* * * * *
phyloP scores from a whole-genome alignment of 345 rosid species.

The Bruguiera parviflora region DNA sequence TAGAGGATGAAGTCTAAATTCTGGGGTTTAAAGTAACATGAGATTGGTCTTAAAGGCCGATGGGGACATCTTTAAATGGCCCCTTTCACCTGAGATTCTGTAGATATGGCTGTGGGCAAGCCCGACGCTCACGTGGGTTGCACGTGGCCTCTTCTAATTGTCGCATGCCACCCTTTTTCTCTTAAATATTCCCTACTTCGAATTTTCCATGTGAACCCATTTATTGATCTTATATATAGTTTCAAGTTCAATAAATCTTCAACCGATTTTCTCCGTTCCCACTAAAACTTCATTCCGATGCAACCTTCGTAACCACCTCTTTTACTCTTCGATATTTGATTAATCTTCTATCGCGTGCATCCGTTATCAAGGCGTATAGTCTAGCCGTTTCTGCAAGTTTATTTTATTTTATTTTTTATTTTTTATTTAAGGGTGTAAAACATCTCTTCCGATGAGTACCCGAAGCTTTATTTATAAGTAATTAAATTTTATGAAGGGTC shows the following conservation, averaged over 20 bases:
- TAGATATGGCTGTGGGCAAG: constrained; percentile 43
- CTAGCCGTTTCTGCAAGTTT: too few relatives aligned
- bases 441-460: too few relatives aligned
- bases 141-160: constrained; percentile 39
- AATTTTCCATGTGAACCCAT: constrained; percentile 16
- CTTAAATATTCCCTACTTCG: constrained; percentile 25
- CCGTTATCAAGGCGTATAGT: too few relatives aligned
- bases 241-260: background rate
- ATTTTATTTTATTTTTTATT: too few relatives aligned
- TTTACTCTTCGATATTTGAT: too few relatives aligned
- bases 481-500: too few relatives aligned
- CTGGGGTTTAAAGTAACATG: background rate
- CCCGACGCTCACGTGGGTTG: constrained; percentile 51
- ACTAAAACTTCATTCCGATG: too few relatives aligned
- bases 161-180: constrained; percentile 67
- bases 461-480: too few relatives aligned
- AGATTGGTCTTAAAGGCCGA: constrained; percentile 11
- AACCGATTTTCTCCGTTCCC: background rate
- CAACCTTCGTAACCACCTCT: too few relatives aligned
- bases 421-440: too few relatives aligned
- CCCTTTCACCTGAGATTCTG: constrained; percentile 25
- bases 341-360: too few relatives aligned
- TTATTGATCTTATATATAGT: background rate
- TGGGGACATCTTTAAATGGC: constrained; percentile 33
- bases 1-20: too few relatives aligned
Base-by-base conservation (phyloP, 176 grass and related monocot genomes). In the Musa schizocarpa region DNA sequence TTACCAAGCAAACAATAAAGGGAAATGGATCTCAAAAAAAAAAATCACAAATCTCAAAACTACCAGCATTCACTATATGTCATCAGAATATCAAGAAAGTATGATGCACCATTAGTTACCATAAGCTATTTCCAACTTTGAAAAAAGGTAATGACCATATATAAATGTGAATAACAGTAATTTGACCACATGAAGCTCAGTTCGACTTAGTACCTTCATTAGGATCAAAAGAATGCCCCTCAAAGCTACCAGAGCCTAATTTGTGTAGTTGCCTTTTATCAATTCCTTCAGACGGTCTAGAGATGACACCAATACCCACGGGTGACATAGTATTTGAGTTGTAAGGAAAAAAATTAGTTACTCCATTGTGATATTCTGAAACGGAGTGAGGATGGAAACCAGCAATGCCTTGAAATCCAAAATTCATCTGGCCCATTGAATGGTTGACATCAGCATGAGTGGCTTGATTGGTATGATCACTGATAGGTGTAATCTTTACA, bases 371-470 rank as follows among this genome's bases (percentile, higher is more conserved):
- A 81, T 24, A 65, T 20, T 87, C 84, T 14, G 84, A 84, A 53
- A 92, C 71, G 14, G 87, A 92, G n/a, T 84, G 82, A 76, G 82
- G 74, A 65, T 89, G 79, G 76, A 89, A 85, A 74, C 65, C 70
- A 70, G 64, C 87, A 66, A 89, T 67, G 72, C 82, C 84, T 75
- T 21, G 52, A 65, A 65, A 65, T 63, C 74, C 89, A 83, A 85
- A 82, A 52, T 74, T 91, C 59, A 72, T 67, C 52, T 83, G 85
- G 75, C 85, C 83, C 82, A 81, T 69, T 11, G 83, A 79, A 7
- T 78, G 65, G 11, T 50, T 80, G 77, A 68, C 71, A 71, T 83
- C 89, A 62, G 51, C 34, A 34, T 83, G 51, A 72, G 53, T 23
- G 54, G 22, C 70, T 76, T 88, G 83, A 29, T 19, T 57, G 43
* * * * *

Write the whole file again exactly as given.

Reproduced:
phyloP scores from a whole-genome alignment of 345 rosid species.

The Bruguiera parviflora region DNA sequence TAGAGGATGAAGTCTAAATTCTGGGGTTTAAAGTAACATGAGATTGGTCTTAAAGGCCGATGGGGACATCTTTAAATGGCCCCTTTCACCTGAGATTCTGTAGATATGGCTGTGGGCAAGCCCGACGCTCACGTGGGTTGCACGTGGCCTCTTCTAATTGTCGCATGCCACCCTTTTTCTCTTAAATATTCCCTACTTCGAATTTTCCATGTGAACCCATTTATTGATCTTATATATAGTTTCAAGTTCAATAAATCTTCAACCGATTTTCTCCGTTCCCACTAAAACTTCATTCCGATGCAACCTTCGTAACCACCTCTTTTACTCTTCGATATTTGATTAATCTTCTATCGCGTGCATCCGTTATCAAGGCGTATAGTCTAGCCGTTTCTGCAAGTTTATTTTATTTTATTTTTTATTTTTTATTTAAGGGTGTAAAACATCTCTTCCGATGAGTACCCGAAGCTTTATTTATAAGTAATTAAATTTTATGAAGGGTC shows the following conservation, averaged over 20 bases:
- TAGATATGGCTGTGGGCAAG: constrained; percentile 43
- CTAGCCGTTTCTGCAAGTTT: too few relatives aligned
- bases 441-460: too few relatives aligned
- bases 141-160: constrained; percentile 39
- AATTTTCCATGTGAACCCAT: constrained; percentile 16
- CTTAAATATTCCCTACTTCG: constrained; percentile 25
- CCGTTATCAAGGCGTATAGT: too few relatives aligned
- bases 241-260: background rate
- ATTTTATTTTATTTTTTATT: too few relatives aligned
- TTTACTCTTCGATATTTGAT: too few relatives aligned
- bases 481-500: too few relatives aligned
- CTGGGGTTTAAAGTAACATG: background rate
- CCCGACGCTCACGTGGGTTG: constrained; percentile 51
- ACTAAAACTTCATTCCGATG: too few relatives aligned
- bases 161-180: constrained; percentile 67
- bases 461-480: too few relatives aligned
- AGATTGGTCTTAAAGGCCGA: constrained; percentile 11
- AACCGATTTTCTCCGTTCCC: background rate
- CAACCTTCGTAACCACCTCT: too few relatives aligned
- bases 421-440: too few relatives aligned
- CCCTTTCACCTGAGATTCTG: constrained; percentile 25
- bases 341-360: too few relatives aligned
- TTATTGATCTTATATATAGT: background rate
- TGGGGACATCTTTAAATGGC: constrained; percentile 33
- bases 1-20: too few relatives aligned
Base-by-base conservation (phyloP, 176 grass and related monocot genomes). In the Musa schizocarpa region DNA sequence TTACCAAGCAAACAATAAAGGGAAATGGATCTCAAAAAAAAAAATCACAAATCTCAAAACTACCAGCATTCACTATATGTCATCAGAATATCAAGAAAGTATGATGCACCATTAGTTACCATAAGCTATTTCCAACTTTGAAAAAAGGTAATGACCATATATAAATGTGAATAACAGTAATTTGACCACATGAAGCTCAGTTCGACTTAGTACCTTCATTAGGATCAAAAGAATGCCCCTCAAAGCTACCAGAGCCTAATTTGTGTAGTTGCCTTTTATCAATTCCTTCAGACGGTCTAGAGATGACACCAATACCCACGGGTGACATAGTATTTGAGTTGTAAGGAAAAAAATTAGTTACTCCATTGTGATATTCTGAAACGGAGTGAGGATGGAAACCAGCAATGCCTTGAAATCCAAAATTCATCTGGCCCATTGAATGGTTGACATCAGCATGAGTGGCTTGATTGGTATGATCACTGATAGGTGTAATCTTTACA, bases 371-470 rank as follows among this genome's bases (percentile, higher is more conserved):
- A 81, T 24, A 65, T 20, T 87, C 84, T 14, G 84, A 84, A 53
- A 92, C 71, G 14, G 87, A 92, G n/a, T 84, G 82, A 76, G 82
- G 74, A 65, T 89, G 79, G 76, A 89, A 85, A 74, C 65, C 70
- A 70, G 64, C 87, A 66, A 89, T 67, G 72, C 82, C 84, T 75
- T 21, G 52, A 65, A 65, A 65, T 63, C 74, C 89, A 83, A 85
- A 82, A 52, T 74, T 91, C 59, A 72, T 67, C 52, T 83, G 85
- G 75, C 85, C 83, C 82, A 81, T 69, T 11, G 83, A 79, A 7
- T 78, G 65, G 11, T 50, T 80, G 77, A 68, C 71, A 71, T 83
- C 89, A 62, G 51, C 34, A 34, T 83, G 51, A 72, G 53, T 23
- G 54, G 22, C 70, T 76, T 88, G 83, A 29, T 19, T 57, G 43